Taylor v. The Attorney General of Canada [Indexed as: Taylor v. Canada (Attorney General)]
104 O.R. (3d) 481
2011 ONCA 181
Court of Appeal for Ontario,
R.P. Armstrong J.A. (In Chambers) March 4, 2011
Civil procedure — Special case — Motion judge granting plaintiff in class proceeding leave to amend statement of claim
— Parties jointly moving for leave to have special case determined by Court of Appeal pursuant to rules 22.01 and 22.03 of Rules of Civil Procedure — Motion granted — Parties seeking to have court determine what is required in statement of claim for regulatory negligence to satisfy relationship of proximity between plaintiff and defendant — Decisions of Court of Appeal on that issue apparently in conflict with each other and with recent decision of British Columbia Court of Appeal
— Enormous delay and expense having already occurred in this case — Words “in first instance” in rule 22.03(1) and fact that motion judge had already addressed issue of proximity not precluding Court of Appeal from determining issue — Rules of Civil Procedure, R.R.O. 1990, Reg. 194, rules 22.01, 22.03.
The plaintiff commenced an intended class action in 1999 on behalf of a class of persons who claimed to have suffered injury as a result of the implantation of temporomandibular joints in their jaws. The claim was brought against the Attorney General of Canada for alleged negligence of Health Canada in the exercise of its regulatory duties, statutory
powers and responsibilities under the Food and Drugs Act,
R.S.C. 1985, c. F-27. The action was certified as a class proceeding. Leave to appeal to the Divisional Court was denied. On the basis of two subsequently released decisions of the Ontario Court of Appeal, the defendant moved before the motion judge for a reconsideration of the certification. The motion judge struck the statement of claim subject to amendment. The plaintiff’s motion for leave to amend the statement of claim was granted. Seeking to leapfrog the Divisional Court, the parties brought a joint motion to have a special case determined by the Court of Appeal pursuant to rules 22.01 and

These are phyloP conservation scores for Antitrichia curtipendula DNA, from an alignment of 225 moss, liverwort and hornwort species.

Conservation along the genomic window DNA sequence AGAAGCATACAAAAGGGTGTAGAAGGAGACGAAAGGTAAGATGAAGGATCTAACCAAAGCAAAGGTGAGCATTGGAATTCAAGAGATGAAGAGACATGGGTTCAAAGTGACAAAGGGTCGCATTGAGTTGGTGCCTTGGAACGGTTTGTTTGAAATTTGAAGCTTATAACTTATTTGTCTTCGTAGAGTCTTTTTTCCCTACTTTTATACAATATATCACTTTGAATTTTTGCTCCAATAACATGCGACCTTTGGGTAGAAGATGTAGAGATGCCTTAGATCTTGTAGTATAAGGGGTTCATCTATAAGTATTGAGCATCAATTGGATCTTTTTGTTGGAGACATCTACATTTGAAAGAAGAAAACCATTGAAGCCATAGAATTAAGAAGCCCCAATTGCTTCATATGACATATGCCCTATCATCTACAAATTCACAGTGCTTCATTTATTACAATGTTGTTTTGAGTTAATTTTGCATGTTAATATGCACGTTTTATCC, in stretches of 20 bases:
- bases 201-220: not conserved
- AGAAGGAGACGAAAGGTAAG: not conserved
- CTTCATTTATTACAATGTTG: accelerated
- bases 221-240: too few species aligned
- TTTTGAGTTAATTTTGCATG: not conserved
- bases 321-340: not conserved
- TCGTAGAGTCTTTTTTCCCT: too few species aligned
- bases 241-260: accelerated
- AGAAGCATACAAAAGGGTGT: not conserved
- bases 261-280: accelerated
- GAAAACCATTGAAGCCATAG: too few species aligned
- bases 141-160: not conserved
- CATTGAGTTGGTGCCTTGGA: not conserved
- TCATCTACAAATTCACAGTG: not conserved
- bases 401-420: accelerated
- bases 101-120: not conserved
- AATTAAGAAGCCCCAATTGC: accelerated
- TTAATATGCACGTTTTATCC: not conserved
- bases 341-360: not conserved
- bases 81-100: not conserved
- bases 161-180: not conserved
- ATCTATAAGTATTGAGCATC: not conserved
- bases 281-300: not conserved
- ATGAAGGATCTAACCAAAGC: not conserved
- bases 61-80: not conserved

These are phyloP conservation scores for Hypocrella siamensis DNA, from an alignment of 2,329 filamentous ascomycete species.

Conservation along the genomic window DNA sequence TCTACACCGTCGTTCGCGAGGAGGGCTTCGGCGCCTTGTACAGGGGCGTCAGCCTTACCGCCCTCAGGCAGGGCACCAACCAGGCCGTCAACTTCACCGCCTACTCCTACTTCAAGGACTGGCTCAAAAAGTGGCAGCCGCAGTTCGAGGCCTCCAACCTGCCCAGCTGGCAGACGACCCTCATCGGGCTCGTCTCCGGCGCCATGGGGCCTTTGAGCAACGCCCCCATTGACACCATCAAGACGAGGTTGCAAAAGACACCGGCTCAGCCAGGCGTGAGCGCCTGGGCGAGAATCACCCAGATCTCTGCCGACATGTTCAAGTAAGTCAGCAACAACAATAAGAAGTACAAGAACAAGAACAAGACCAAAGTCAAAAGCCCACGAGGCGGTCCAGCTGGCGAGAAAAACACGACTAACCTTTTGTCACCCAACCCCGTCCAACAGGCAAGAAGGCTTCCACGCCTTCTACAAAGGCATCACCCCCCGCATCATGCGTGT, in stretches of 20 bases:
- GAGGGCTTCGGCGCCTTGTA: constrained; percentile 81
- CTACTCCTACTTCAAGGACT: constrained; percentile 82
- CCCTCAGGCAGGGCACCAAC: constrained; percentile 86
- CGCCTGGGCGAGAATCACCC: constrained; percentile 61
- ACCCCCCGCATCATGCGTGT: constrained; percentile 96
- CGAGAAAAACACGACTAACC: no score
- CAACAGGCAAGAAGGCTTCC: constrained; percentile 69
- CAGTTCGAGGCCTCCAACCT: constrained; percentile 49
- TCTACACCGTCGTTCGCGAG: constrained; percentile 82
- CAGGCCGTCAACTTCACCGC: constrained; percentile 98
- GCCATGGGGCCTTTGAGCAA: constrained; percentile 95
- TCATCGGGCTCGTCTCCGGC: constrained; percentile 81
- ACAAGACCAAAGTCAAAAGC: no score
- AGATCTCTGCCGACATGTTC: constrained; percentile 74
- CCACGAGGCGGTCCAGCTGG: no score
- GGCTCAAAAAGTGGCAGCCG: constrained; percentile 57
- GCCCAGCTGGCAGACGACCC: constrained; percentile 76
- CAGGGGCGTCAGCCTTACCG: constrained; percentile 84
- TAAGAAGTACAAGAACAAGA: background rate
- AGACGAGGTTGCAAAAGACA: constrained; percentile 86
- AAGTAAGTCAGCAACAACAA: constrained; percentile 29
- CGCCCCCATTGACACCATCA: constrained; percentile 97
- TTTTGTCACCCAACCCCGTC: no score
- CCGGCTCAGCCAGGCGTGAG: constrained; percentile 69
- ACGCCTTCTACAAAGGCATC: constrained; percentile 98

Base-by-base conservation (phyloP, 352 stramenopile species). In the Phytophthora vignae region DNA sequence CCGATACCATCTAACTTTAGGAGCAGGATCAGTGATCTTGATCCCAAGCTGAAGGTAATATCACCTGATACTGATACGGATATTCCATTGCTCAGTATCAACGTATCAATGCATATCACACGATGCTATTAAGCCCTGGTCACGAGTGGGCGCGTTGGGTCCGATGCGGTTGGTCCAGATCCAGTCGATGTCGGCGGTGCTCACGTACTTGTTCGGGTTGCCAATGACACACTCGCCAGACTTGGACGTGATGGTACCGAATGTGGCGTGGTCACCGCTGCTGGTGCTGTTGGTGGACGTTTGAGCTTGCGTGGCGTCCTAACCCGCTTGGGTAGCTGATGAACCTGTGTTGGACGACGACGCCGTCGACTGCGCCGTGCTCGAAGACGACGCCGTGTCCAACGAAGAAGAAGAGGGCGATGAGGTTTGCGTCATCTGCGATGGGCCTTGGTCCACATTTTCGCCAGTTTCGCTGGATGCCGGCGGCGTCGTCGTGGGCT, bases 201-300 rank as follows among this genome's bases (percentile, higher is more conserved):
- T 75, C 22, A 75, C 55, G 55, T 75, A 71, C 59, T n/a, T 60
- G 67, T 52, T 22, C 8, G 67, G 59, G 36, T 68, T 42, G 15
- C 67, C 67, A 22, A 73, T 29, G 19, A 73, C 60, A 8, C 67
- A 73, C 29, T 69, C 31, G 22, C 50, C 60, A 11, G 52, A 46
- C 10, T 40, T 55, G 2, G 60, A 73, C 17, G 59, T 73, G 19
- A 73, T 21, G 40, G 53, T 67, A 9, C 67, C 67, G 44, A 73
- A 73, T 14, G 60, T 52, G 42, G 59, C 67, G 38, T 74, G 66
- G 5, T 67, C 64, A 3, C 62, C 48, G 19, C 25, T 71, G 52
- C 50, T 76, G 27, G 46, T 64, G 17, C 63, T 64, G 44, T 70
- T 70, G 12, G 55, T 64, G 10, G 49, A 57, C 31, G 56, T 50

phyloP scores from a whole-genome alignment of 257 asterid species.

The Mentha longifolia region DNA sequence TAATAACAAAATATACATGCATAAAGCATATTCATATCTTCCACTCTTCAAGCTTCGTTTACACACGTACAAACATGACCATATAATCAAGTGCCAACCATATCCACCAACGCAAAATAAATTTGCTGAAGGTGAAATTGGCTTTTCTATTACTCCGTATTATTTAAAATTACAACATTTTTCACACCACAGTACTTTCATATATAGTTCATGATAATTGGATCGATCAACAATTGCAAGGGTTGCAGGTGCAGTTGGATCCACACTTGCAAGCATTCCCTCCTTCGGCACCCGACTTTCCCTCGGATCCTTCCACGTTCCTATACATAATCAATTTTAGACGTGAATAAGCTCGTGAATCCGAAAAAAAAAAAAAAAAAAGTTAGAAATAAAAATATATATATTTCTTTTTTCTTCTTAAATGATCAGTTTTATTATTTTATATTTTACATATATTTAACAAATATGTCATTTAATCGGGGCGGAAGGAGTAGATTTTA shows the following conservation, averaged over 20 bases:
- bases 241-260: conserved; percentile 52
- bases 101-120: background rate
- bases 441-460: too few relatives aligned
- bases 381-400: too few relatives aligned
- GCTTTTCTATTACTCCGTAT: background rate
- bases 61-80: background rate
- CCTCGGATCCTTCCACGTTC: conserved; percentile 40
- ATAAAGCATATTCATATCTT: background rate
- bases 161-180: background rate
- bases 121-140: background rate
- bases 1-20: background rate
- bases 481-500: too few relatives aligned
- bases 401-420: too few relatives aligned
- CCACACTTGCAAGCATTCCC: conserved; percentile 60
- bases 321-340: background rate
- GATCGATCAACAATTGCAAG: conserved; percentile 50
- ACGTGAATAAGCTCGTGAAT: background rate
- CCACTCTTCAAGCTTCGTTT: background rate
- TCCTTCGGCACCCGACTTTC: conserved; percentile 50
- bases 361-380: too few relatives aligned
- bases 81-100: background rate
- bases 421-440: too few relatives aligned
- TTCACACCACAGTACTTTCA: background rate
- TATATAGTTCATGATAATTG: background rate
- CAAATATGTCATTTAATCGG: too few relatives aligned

22.03 of the Rules of Civil Procedure. The issue which they sought to have determined was what is required in a statement of claim for regulatory negligence to satisfy the relationship of proximity between the plaintiff and the defendant.
Held, the motion should be granted.
Decisions of the Ontario Court of Appeal on that issue appeared to be in conflict with each other and with a recent decision of the British Columbia Court of Appeal. There were 30 other cases waiting in the wings for the issue to be resolved. Enormous delay and expense had already been incurred in this case, and the stating of a special case would permit the case to move past the pleading stage in a substantially shorter period of time than would otherwise be the case if it were left to proceed through the normal appellate process. The words “determined in the first instance” in rule 22.03(1) and the fact that the motion judge had already addressed the issue of proximity did not preclude the Court of Appeal from determining the issue in the first instance. While a special case could be viewed as an appeal from the order of the motion judge, it could also be treated as a separate motion or application. [page482]
Cases referred to
Attis v. Canada (Minister of Health) (2008), 93 O.R. (3d) 35,  O.J. No. 3766, 2008 ONCA 660, 254 O.A.C. 91, 300
D.L.R. (4th) 415, 59 C.P.C. (6th) 195, 169 A.C.W.S. (3d) 684,
affg  O.J. No. 1744, 46 C.P.C. (6th) 129, 157 A.C.W.S.
(3d) 454 (S.C.J.) [Leave to appeal to S.C.C. refused  S.C.C.A. No. 491]; Drady v. Canada (Minister of
Health),  O.J. No. 3772, 2008 ONCA 659, 270 O.A.C. 1,
68 C.P.C. (6th) 306, 300 D.L.R. (4th) 443, 169 A.C.W.S. (3d)
683, affg  O.J. No. 2812, 2007 CanLII 27970, 159
A.C.W.S. (3d) 177 (S.C.J.) [Leave to appeal to S.C.C. refused  S.C.C.A. No. 492]; Sauer v. Canada (Attorney
General),  O.J. No. 2443, 2007 ONCA 454, 225 O.A.C.
143, 31 B.L.R. (4th) 20, 49 C.C.L.T. (3d) 161, 159 A.C.W.S.
(3d) 306, consd
Other cases referred to
Knight v. Imperial Tobacco Canada Ltd.,  B.C.J. No. 2445, 2009 BCCA 541, 99 B.C.L.R. (4th) 93,  2 W.W.R. 9, 280
B.C.A.C. 160, 313 D.L.R. (4th) 695; Taylor v. Canada (Minister of Health),  O.J. No. 3312, 285 D.L.R. (4th) 296, 160 A.C.W.S. (3d) 385 (S.C.J.) [Leave to appeal refused  O.J. No. 4947, 163 A.C.W.S. (3d) 368, 289
D.L.R. (4th) 567, 233 O.A.C. 111 (Div. Ct.)]; Taylor v. Ontario (Ministry of Health),  O.J. No. 5936, 2010 ONSC 4799